Texas Equine Rescue Needs Help Following Hurricane

Bluebonnet Equine Humane Society, which has rescue horses stationed in foster homes throughout Texas and Arkansas, could use some help cleaning up after Hurricane Ike. While the group moved its foster and adopted horses well out of harm's way, many of the foster homes they rely on sustained damage.

Society President Jennifer Williams, PhD, normally fosters one to four rescue horses along with her own personal horses at her home south of Houston. But she won't be taking any on for some time as her barn "basically disintegrated."

All of the walls are gone, and part of the barn's roof--as best they can tell--seems to have flown over the top of Williams' house and over the road and another fence before coming to a rest wrapped around a tree in their neighbor's yard.

The former site of Williams' barn

Williams' barn "basically disintegrated."

"I don't think my husband I will be fostering for quite some time," Williams said. "Our guys will probably move home and not have shelter, but I won't do that to a skinny rescue horse. Mine are all fat--they'll be okay."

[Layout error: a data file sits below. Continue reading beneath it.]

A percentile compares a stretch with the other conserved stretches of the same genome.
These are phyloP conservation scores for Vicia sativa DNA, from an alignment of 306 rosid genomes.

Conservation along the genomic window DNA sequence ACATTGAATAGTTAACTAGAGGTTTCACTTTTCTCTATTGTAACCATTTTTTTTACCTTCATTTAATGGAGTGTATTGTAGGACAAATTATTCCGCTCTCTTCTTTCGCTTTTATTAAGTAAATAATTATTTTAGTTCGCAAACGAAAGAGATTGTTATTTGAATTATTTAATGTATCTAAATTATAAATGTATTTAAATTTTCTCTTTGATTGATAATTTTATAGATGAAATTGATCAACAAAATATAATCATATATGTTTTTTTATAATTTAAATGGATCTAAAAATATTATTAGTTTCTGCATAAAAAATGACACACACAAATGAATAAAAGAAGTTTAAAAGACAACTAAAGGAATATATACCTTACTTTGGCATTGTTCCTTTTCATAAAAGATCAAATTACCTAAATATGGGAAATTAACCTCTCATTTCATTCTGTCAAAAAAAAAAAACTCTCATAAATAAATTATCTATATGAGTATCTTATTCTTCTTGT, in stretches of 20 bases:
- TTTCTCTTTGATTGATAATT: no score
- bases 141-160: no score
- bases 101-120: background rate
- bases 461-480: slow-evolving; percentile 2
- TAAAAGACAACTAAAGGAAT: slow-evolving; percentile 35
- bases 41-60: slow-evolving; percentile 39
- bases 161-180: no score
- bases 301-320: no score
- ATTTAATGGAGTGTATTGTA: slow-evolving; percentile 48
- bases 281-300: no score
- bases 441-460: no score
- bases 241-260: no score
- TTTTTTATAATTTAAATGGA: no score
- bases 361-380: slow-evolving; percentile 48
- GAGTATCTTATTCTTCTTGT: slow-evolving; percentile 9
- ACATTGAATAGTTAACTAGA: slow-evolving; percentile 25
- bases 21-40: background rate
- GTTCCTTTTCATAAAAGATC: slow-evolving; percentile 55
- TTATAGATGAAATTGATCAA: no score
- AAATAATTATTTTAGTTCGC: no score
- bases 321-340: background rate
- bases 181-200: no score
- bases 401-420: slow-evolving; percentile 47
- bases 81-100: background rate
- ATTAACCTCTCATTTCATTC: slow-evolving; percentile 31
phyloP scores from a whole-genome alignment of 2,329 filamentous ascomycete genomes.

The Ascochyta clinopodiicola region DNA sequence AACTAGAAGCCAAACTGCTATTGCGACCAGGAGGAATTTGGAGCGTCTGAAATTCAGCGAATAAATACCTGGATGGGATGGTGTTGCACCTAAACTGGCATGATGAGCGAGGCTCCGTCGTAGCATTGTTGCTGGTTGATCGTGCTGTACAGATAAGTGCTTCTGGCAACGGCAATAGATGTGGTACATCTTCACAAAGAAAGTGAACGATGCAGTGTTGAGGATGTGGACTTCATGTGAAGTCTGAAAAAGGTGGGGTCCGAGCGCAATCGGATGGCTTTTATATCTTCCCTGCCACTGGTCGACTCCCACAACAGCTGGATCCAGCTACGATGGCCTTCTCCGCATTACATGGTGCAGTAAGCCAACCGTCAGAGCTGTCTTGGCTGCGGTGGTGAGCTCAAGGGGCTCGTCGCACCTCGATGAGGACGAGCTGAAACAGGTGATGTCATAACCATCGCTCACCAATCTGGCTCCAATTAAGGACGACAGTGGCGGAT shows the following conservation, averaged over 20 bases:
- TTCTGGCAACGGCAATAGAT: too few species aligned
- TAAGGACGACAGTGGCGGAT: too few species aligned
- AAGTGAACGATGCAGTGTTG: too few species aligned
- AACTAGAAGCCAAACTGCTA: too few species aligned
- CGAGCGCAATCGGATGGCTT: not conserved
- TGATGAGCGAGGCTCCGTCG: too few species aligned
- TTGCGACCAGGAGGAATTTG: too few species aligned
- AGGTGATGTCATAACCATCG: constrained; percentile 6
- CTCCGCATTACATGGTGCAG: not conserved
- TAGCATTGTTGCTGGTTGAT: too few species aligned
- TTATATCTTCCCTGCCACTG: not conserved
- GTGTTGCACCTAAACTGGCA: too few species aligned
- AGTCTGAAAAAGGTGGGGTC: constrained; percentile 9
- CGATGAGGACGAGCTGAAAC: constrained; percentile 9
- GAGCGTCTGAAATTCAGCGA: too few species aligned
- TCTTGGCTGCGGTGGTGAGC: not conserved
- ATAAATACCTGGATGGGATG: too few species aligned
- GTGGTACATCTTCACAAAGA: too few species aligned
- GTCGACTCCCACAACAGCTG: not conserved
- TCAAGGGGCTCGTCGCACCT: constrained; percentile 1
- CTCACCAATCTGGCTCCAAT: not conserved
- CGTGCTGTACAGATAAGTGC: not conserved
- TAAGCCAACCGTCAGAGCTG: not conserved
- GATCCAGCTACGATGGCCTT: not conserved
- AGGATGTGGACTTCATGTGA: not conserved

Williams' horses, which were evacuated before the storm hit, remain safe several hours away. Any foster horses and horses previously adopted from the group that were in the storm's path were also relocated to other foster sites inland.

As Williams works to rebuild, some of the other coastal foster families that normally care for Bluebonnet horses are facing similar situations. Many have trees and fences knocked down, and some sustained damage to their barns.

"Saturday we did a work crew with a bunch of rescue members volunteering," Williams said. "We went out to different houses to get trees cut up and fences up, with the goal of getting horses back home."

As the cleanup effort continues, Williams is looking for some help from Texas horse owners.

"What we could use are some volunteers, especially foster homes, so that we don't have to bring horses back down here for a while and we don't overtax the fosters that we have by piling horses up," Williams said.

If you're interested in fostering a horse, see the Bluebonnet Equine Humane Society Web site for further information. Williams said they'll also accept PayPal donations through the site. Money earmarked for hurricane relief will help the group with transportation costs as they travel to assist their foster families' rebuilding efforts. Funds left over will be transferred to other equine groups.

About the Author

Erin Ryder

Erin Ryder is a former news editor of The Horse: Your Guide To Equine Health Care. She owns a portly gray gelding named Duncan and dabbles in several equestrian disciplines, with an emphasis on dressage.

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